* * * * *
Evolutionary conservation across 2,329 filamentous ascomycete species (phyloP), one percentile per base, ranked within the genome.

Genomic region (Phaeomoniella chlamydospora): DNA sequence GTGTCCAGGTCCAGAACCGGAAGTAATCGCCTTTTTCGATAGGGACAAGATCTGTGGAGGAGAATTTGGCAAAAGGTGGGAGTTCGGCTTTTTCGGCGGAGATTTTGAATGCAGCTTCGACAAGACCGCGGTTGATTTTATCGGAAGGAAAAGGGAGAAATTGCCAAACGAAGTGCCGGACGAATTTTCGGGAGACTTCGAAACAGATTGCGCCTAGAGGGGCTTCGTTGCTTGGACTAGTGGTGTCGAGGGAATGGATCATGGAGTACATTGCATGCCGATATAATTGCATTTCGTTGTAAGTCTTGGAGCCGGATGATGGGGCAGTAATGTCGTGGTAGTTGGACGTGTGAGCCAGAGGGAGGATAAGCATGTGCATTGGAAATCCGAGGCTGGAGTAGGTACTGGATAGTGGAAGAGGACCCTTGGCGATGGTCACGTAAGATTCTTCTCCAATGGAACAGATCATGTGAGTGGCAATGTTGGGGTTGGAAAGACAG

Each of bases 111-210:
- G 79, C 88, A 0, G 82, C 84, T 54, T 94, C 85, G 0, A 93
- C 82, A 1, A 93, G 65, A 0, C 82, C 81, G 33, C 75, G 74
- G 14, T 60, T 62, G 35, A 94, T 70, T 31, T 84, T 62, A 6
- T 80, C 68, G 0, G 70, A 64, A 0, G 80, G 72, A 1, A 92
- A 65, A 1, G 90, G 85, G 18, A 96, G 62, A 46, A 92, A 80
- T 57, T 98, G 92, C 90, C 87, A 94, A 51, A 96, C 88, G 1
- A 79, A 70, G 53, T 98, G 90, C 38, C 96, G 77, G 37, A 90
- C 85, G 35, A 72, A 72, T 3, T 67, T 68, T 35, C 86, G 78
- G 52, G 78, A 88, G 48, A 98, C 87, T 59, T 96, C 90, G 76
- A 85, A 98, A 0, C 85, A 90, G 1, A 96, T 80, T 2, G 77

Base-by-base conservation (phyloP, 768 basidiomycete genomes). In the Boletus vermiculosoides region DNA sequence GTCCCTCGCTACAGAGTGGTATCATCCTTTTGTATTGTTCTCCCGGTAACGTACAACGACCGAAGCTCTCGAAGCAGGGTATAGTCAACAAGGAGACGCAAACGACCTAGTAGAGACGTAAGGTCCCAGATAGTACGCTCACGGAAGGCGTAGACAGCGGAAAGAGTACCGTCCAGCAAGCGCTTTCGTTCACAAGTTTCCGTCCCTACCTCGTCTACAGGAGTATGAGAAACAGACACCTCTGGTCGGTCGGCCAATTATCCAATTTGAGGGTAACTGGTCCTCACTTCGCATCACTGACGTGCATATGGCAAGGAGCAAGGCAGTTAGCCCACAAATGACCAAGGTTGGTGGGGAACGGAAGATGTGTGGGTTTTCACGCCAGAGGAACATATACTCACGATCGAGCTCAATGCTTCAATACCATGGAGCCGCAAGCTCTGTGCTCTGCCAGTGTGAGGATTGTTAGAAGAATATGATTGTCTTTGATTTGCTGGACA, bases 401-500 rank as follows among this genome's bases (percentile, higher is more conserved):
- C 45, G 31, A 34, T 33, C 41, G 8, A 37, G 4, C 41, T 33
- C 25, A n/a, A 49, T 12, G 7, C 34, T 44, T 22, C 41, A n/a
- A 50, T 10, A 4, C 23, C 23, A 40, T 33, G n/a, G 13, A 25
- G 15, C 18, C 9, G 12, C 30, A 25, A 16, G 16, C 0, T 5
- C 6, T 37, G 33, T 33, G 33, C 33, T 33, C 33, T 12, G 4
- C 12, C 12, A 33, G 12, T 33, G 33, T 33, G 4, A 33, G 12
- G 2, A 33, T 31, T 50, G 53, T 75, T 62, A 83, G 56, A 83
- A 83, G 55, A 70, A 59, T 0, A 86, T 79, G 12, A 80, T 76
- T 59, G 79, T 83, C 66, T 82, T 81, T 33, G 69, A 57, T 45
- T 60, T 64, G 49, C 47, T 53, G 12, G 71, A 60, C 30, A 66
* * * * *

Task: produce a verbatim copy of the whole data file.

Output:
Evolutionary conservation across 2,329 filamentous ascomycete species (phyloP), one percentile per base, ranked within the genome.

Genomic region (Phaeomoniella chlamydospora): DNA sequence GTGTCCAGGTCCAGAACCGGAAGTAATCGCCTTTTTCGATAGGGACAAGATCTGTGGAGGAGAATTTGGCAAAAGGTGGGAGTTCGGCTTTTTCGGCGGAGATTTTGAATGCAGCTTCGACAAGACCGCGGTTGATTTTATCGGAAGGAAAAGGGAGAAATTGCCAAACGAAGTGCCGGACGAATTTTCGGGAGACTTCGAAACAGATTGCGCCTAGAGGGGCTTCGTTGCTTGGACTAGTGGTGTCGAGGGAATGGATCATGGAGTACATTGCATGCCGATATAATTGCATTTCGTTGTAAGTCTTGGAGCCGGATGATGGGGCAGTAATGTCGTGGTAGTTGGACGTGTGAGCCAGAGGGAGGATAAGCATGTGCATTGGAAATCCGAGGCTGGAGTAGGTACTGGATAGTGGAAGAGGACCCTTGGCGATGGTCACGTAAGATTCTTCTCCAATGGAACAGATCATGTGAGTGGCAATGTTGGGGTTGGAAAGACAG

Each of bases 111-210:
- G 79, C 88, A 0, G 82, C 84, T 54, T 94, C 85, G 0, A 93
- C 82, A 1, A 93, G 65, A 0, C 82, C 81, G 33, C 75, G 74
- G 14, T 60, T 62, G 35, A 94, T 70, T 31, T 84, T 62, A 6
- T 80, C 68, G 0, G 70, A 64, A 0, G 80, G 72, A 1, A 92
- A 65, A 1, G 90, G 85, G 18, A 96, G 62, A 46, A 92, A 80
- T 57, T 98, G 92, C 90, C 87, A 94, A 51, A 96, C 88, G 1
- A 79, A 70, G 53, T 98, G 90, C 38, C 96, G 77, G 37, A 90
- C 85, G 35, A 72, A 72, T 3, T 67, T 68, T 35, C 86, G 78
- G 52, G 78, A 88, G 48, A 98, C 87, T 59, T 96, C 90, G 76
- A 85, A 98, A 0, C 85, A 90, G 1, A 96, T 80, T 2, G 77

Base-by-base conservation (phyloP, 768 basidiomycete genomes). In the Boletus vermiculosoides region DNA sequence GTCCCTCGCTACAGAGTGGTATCATCCTTTTGTATTGTTCTCCCGGTAACGTACAACGACCGAAGCTCTCGAAGCAGGGTATAGTCAACAAGGAGACGCAAACGACCTAGTAGAGACGTAAGGTCCCAGATAGTACGCTCACGGAAGGCGTAGACAGCGGAAAGAGTACCGTCCAGCAAGCGCTTTCGTTCACAAGTTTCCGTCCCTACCTCGTCTACAGGAGTATGAGAAACAGACACCTCTGGTCGGTCGGCCAATTATCCAATTTGAGGGTAACTGGTCCTCACTTCGCATCACTGACGTGCATATGGCAAGGAGCAAGGCAGTTAGCCCACAAATGACCAAGGTTGGTGGGGAACGGAAGATGTGTGGGTTTTCACGCCAGAGGAACATATACTCACGATCGAGCTCAATGCTTCAATACCATGGAGCCGCAAGCTCTGTGCTCTGCCAGTGTGAGGATTGTTAGAAGAATATGATTGTCTTTGATTTGCTGGACA, bases 401-500 rank as follows among this genome's bases (percentile, higher is more conserved):
- C 45, G 31, A 34, T 33, C 41, G 8, A 37, G 4, C 41, T 33
- C 25, A n/a, A 49, T 12, G 7, C 34, T 44, T 22, C 41, A n/a
- A 50, T 10, A 4, C 23, C 23, A 40, T 33, G n/a, G 13, A 25
- G 15, C 18, C 9, G 12, C 30, A 25, A 16, G 16, C 0, T 5
- C 6, T 37, G 33, T 33, G 33, C 33, T 33, C 33, T 12, G 4
- C 12, C 12, A 33, G 12, T 33, G 33, T 33, G 4, A 33, G 12
- G 2, A 33, T 31, T 50, G 53, T 75, T 62, A 83, G 56, A 83
- A 83, G 55, A 70, A 59, T 0, A 86, T 79, G 12, A 80, T 76
- T 59, G 79, T 83, C 66, T 82, T 81, T 33, G 69, A 57, T 45
- T 60, T 64, G 49, C 47, T 53, G 12, G 71, A 60, C 30, A 66